This past Sunday night, as I watched Tom Brady drop dimes on a corps of rookie receivers (some undrafted) I couldn’t help but wonder how the Patriots are successful season after season, despite the perpetually changing, in-season circumstances that surround all 32 NFL teams. Each team faces upheaval each and every year. From injuries, to murder, to terminally ill coaches, no team is immune from the NFL’s fickle character.
As Kembrell Tompkins crashed onto the end zone turf for yet another TD reception, I wondered how is it that some teams always seem to weather the inevitable drama of an NFL season, and others flounder. Then it hit me like…well…like a Smack Cam pie to the face. Leadership.
Leadership comes in all forms, from vocal inspiration to grind it out, hardworking leadership-by-example. No matter the form, we all know good leadership when we see it. It’s obvious who the leaders are around the league. Guys like Peyton Manning and Drew Brees are obvious examples. Last year, the Ravens piled onto the back of Ray Lewis and rode his inspiration all the way to Disney World.
As judging by each year’s eventual Super Bowl champion, clear cut leadership is an essential ingredient in creating a winning team. Our unique hybrid fan base has witnessed the leadership phenomenon that has led to championships in other sports. You LA guys have the Lakers. It’s obvious that the Lakers are Kobe Bryant’s team. Under Kobe, the Lakers have been one of the more successful franchises for 17+ years. Us St. Louis guys have the Cardinals. Over the past 11 seasons Pujols was our clear cut leader. This year Molina, Wainwright, and Matt Carpenter have emerged as the obvious leaders of the NL’s winningest franchise.
But what about the Rams? Who are the leaders of our frustrating franchise? This is not an easy answer, and to me is one of, if not the key reason why this franchise is struggling mightily to win ballgames despite being loaded with talent.
Let’s take a top down approach. Despite how you feel about Jeff Fisher he is well-known to be a players’ coach. In my opinion his opposite would be the control freak Greg Schiano in Tampa Bay. It sounds like his iron fist is quickly sinking the Buc's ship. Under a coach like Fisher, players are given wide latitude. For veterans, this means being able to take more days off because they "need less practice". For younger guys this means having a little more room to breathe as they learn the game. While having more latitude seems to be a major plus for a player’s job satisfaction, it also means being more responsible for your success and the success of your team.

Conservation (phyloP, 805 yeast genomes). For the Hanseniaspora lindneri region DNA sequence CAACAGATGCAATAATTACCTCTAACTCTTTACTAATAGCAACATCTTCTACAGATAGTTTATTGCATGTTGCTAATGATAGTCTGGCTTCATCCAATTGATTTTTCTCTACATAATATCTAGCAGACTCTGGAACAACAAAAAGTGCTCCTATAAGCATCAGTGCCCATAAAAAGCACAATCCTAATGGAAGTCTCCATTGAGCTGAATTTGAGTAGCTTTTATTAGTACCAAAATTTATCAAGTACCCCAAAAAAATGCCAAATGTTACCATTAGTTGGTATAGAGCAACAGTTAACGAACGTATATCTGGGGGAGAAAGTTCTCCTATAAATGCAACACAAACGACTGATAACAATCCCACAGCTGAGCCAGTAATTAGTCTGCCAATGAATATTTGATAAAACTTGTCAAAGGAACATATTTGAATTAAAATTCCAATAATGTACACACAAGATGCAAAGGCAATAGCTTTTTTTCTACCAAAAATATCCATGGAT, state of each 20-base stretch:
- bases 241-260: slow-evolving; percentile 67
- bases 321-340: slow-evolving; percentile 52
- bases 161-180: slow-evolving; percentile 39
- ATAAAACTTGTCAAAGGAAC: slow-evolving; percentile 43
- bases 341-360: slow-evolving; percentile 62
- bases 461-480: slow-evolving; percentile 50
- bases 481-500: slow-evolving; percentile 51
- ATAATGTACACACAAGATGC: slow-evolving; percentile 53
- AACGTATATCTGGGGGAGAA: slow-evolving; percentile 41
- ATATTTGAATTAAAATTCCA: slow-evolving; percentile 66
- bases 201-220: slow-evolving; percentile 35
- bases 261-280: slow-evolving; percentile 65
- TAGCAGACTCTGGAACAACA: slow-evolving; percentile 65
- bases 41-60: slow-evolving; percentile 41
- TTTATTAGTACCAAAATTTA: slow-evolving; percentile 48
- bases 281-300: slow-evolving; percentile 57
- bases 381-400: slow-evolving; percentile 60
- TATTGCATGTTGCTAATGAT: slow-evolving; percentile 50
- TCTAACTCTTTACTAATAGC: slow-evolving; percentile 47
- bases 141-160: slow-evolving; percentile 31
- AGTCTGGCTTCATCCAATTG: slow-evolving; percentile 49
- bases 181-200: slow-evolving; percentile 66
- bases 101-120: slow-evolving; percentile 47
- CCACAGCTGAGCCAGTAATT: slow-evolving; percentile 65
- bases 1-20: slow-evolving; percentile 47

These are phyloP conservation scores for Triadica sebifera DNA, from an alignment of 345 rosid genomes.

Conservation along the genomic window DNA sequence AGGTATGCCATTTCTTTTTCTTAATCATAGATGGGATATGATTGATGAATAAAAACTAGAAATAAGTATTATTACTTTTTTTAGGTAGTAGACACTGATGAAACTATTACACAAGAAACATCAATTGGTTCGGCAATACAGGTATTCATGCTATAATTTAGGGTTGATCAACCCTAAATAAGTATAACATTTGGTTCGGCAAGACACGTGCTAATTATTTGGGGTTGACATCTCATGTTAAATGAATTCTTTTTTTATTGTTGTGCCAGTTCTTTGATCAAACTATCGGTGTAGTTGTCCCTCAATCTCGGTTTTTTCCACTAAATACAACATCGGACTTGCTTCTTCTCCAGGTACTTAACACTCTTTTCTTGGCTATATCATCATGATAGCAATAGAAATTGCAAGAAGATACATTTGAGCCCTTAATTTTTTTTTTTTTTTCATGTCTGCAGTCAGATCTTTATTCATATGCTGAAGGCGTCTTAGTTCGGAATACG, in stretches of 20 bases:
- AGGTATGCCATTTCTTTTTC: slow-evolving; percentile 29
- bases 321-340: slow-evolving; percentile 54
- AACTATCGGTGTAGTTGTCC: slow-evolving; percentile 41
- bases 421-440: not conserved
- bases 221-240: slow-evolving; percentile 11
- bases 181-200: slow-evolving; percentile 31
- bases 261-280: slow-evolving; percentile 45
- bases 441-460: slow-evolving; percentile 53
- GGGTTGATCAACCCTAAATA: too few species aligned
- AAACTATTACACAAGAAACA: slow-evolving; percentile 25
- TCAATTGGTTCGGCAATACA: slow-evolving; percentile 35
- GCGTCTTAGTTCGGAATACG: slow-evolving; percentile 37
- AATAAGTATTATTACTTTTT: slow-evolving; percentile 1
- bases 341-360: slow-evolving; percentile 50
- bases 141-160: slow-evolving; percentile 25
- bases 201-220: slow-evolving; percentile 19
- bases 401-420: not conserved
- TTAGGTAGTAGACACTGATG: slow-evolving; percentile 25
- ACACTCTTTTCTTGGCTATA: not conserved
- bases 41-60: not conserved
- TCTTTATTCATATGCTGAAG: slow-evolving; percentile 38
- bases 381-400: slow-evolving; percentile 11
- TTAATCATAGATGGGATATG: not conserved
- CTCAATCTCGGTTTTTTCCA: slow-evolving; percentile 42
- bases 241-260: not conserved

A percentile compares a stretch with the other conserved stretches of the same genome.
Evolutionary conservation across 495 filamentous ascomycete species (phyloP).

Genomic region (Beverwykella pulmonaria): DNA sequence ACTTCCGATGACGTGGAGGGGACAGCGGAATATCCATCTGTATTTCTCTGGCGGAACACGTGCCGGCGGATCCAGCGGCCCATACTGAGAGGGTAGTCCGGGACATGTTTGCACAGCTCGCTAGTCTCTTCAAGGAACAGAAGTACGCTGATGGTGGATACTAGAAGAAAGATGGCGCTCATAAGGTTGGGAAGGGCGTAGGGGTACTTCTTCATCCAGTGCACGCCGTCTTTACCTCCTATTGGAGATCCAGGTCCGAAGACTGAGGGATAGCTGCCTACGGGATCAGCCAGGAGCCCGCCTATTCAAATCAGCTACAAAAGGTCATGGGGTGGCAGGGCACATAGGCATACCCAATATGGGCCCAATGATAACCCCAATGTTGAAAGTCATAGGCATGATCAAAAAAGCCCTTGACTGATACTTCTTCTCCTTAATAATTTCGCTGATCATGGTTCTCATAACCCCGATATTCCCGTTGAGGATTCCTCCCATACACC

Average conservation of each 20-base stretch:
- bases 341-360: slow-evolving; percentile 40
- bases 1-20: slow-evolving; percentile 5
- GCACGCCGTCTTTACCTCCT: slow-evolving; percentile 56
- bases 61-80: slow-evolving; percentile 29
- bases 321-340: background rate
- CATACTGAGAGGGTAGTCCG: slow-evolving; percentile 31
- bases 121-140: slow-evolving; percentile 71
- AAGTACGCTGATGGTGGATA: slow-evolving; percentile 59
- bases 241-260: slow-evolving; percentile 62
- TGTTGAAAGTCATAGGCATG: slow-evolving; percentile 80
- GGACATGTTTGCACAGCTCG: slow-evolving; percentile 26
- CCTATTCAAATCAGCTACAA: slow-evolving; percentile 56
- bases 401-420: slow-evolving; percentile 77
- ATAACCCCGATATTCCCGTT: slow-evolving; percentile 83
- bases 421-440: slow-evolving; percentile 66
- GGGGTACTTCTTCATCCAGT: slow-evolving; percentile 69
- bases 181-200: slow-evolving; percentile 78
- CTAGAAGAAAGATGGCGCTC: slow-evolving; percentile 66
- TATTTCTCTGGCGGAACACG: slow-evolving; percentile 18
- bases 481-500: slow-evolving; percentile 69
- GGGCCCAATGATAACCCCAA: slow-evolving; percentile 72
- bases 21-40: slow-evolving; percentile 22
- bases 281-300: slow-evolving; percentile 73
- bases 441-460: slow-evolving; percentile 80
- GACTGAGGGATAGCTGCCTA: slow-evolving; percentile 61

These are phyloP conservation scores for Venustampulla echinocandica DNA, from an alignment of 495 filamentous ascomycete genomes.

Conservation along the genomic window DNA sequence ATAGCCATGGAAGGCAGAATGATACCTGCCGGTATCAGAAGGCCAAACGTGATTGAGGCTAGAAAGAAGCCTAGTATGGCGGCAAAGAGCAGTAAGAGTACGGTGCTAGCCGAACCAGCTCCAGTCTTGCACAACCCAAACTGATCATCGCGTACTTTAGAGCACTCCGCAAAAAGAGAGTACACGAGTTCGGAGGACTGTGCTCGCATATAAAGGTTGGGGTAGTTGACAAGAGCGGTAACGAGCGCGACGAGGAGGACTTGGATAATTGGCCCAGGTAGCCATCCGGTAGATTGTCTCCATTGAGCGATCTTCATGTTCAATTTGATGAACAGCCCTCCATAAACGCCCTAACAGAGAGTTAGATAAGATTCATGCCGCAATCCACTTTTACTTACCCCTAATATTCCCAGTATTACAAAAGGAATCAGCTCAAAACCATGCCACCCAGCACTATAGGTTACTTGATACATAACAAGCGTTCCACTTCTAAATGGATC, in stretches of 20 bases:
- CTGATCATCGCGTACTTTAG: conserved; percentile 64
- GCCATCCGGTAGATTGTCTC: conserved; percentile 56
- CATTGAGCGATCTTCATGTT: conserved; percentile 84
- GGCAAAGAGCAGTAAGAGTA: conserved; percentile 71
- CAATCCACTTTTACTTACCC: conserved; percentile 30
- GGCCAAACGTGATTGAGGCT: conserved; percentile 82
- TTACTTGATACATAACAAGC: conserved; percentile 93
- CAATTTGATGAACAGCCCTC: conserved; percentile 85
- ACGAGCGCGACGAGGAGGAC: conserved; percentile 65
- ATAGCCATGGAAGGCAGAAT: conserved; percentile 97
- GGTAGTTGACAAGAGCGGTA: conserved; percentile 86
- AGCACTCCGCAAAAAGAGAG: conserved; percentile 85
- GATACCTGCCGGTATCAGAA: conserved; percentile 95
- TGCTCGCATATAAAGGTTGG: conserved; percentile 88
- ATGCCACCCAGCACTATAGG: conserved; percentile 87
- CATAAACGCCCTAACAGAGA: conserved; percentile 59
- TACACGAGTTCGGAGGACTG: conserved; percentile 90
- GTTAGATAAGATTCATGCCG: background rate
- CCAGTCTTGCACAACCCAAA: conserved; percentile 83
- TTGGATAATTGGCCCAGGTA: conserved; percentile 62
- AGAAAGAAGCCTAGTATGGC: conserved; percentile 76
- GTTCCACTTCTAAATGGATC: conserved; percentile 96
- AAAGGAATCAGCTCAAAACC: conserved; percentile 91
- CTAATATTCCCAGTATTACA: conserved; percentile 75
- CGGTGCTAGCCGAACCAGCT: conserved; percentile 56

From the outside looking in, it appears that not one Ram, in this player friendly environment has stepped up to lead this team which may be the major reason for their inexplicable performance. Thinking about the Rams from this perspective, I keep thinking about two words…Smack Cam. Looking back on the preseason from 4 games into the regular season, the Smack Cam strikes me as a symptom that the young veterans on an even younger team had not stepped up to provide the leadership this team needs to transform its abundant talent into wins, or at least somewhat competitive losses.
It may sound silly, and I understand if you decide to stop reading…..If you’re still with me, imagine for a moment someone shoving a pie in the face of Tom Brady on national TV. Imagine someone shoving a pie in the face of Steven Jackson last year. It’s almost impossible for me to envision.
Yet during the pre-season, this was a hallmark of this fun-loving bunch that had the latitude to create their own destiny. While it was all fun and games, we all thought that this team was also preparing to make a legitimate run at the playoffs. Instead, two of our highest paid veterans were creating an atmosphere for a bunch of 1st and 2nd year guys where smashing pies in each other’s face was the norm. For comparisons sake, I’m a huge baseball fan and have seen respected players get a plate full of shaving cream to the grill, but this usually follows a no-hitter or walk-off HR. It usually does not precede a season where expectations are high for an emerging team.
I will admit that this would not be an issue if the Rams were 3 -1 or even 1-3, but playing competitive football. Instead we’re lucky to be 1-3 and two of the veterans on this team, Chris Long and Finn, that should be helping to create the winning atmosphere of champions, are having inexplicably horrible seasons. And I can’t help but think that Smack Cam was a symptom of an eventual problem. Looking back Smack Cam seems to symbolize a lack of preparation and lack of dedication to creating a winning franchise that was expected to compete in the most feared conference in the league.
This was not an issue last year with Steven Jackson tightly gripping the Ram's reigns. This team undoubtedly took a blow when he left. Beyond his gritty play, it’s obvious that we sorely miss his leadership. I didn’t see it coming and honestly thought we’d be just fine without him. The same can probably be said for Q. Mikell. This team is young, yes, and has loads of talent, yes. But without someone stepping up and providing guidance, the talent is aimlessly unfocused, which seems to have led to the results we’re experiencing through the first quarter of the season. Until someone steps to the helm, we will keep seeing more of the same. Jeff Fisher is a players’ coach, so like it or not, it may be incumbent upon the players to step up and take control of this team’s destiny.